By Matt Hankin

What is wrong with the LA Kings?

Since the beginning of the season, the Los Angeles Kings have been an anomaly in the hockey world. How often do you see a team win two Stanley Cups in three years (with a loss in the Western Conference Final in the middle) and the next year, be out of a playoff spot at the All-star break? To make matters worse, since the break, the Kings have gone downhill.

So what is to blame? Well, we can start with the obvious. The Kings don’t have the same blue line that they have had in years past. With Slava Voynov’s indefinite suspension, the release of Willie Mitchell, the injuries to Robyn Regehr and Alec Martinez, and call-ups like Jeff Schultz not playing to the best of their ability, the King’s defense is lacking. The other issue is that players are playing wildly inconsistently. Center Mike Richards is currently playing in the AHL, there was a long streak earlier in the year where the Kings’ goaltenders were letting in three goals in under six minutes almost every game, and top forwards like Center Anze Kopitar hasn’t had more than two shots on goal since January 17 (January 17 was also the last time that he scored a goal).

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That is the broad overview of what’s happening on the team. However, to take a closer look at what is happening, let’s look at the fancy stats. The Kings still have the highest Corsi percentage as well as the third highest Fenwick percentage in the NHL (Corsi and Fenwick are both indicators of puck possession). Based off of these numbers, it is obvious that the Kings are still playing the puck possession game that won them two Stanley Cups. So where else could the problem come from? Well, after February 9 win over the Columbus Blue Jackets, That 70s Line (Tyler Toffoli, Jeff Carter, Tanner Pearson, and Dwight King now that Pearson is out with a broken ankle) has 50 goals. The LA Kings as a whole have 96 goals. That means that four players, who aren’t on the first line, scored over 50% of the goals. The lack of scoring distribution is what is hurting this team. Combine that with the inconsistent goaltending as well as the new-look and injury ridden defense and one can see where the problem starts to form.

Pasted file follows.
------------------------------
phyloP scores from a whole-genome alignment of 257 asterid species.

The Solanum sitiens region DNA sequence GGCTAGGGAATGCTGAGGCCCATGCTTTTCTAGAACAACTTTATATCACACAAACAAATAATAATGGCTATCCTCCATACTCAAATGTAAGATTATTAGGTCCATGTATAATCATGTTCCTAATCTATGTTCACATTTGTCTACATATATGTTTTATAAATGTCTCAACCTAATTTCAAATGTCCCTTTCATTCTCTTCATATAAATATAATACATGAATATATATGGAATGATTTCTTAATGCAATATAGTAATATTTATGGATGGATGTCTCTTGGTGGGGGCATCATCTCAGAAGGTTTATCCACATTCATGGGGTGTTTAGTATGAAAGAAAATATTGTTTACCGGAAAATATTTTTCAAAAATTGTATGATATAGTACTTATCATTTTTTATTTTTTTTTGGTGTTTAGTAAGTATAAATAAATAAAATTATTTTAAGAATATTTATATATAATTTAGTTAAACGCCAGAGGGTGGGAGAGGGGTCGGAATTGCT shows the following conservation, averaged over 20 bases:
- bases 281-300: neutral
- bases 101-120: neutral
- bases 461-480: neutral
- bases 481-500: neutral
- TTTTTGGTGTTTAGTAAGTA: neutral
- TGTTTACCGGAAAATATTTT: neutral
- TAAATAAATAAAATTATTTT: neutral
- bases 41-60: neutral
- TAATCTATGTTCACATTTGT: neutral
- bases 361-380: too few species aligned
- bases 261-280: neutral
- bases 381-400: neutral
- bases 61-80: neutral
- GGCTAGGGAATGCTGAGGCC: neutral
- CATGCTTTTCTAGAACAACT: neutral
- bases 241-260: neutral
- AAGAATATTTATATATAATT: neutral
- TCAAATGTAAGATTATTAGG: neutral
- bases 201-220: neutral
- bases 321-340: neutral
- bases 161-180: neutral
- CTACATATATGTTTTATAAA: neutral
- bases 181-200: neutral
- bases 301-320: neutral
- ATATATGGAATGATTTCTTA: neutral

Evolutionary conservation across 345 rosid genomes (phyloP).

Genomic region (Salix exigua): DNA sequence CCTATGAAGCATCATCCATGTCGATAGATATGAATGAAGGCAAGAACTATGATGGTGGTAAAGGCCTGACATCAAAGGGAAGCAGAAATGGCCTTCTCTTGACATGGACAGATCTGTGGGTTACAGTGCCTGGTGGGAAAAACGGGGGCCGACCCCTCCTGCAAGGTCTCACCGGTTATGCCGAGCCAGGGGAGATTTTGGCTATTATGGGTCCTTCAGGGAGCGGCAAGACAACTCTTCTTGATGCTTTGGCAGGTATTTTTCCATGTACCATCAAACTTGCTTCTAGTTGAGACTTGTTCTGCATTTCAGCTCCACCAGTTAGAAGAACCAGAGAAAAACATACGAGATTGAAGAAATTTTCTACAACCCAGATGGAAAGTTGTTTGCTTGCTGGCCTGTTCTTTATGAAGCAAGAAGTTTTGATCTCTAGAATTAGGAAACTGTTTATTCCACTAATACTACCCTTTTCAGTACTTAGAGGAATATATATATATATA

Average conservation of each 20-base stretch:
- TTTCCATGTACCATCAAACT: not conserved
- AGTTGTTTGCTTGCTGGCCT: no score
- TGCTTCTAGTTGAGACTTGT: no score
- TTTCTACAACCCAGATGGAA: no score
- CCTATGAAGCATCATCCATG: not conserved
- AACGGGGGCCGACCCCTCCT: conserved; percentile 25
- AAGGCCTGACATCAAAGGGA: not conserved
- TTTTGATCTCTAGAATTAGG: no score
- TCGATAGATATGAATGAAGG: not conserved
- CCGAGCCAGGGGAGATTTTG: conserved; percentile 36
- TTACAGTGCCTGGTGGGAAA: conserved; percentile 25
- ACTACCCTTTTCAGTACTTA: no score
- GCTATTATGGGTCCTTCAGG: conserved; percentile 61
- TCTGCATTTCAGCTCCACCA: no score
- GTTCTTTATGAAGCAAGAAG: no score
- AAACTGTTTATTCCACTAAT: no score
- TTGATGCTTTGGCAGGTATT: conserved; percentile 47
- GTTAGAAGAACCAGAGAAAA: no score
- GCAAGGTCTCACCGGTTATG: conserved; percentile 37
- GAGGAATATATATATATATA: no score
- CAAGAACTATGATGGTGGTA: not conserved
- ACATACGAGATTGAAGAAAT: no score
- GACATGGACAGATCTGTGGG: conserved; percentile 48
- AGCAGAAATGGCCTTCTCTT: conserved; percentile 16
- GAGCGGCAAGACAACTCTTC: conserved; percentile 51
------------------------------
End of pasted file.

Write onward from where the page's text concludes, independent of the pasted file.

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The good news for the Kings is that they are not as bad off as it seems. Everybody knows that General Manager Dean Lombardi can pull a rabbit out of his hat at the trade deadline. Although he was unable to make a deal for center Mike Richards and clear up that cap space, according to, the Kings still have close to $3 million in cap space. Lombardi will most likely look to trade for a defenseman come the trade deadline on March 2. Another good sign is that the Kings have been playing much better as of late. They beat elite teams like the Chicago Blackhawks and Tampa Bay Lightning as well as solid teams like Columbus as of late. In those three games the Kings played a high intensity, playoff-style hockey. They also managed to put up four goals in all three games. Later in February, the Kings play the Washington Capitals, Tampa Bay Lightning, San Jose Sharks (outdoors), Detroit Red Wings, and Anaheim Ducks. These five games will test the tenacity and will of the Kings. Look to these games as an indicator of where the Kings might finish come mid-April.


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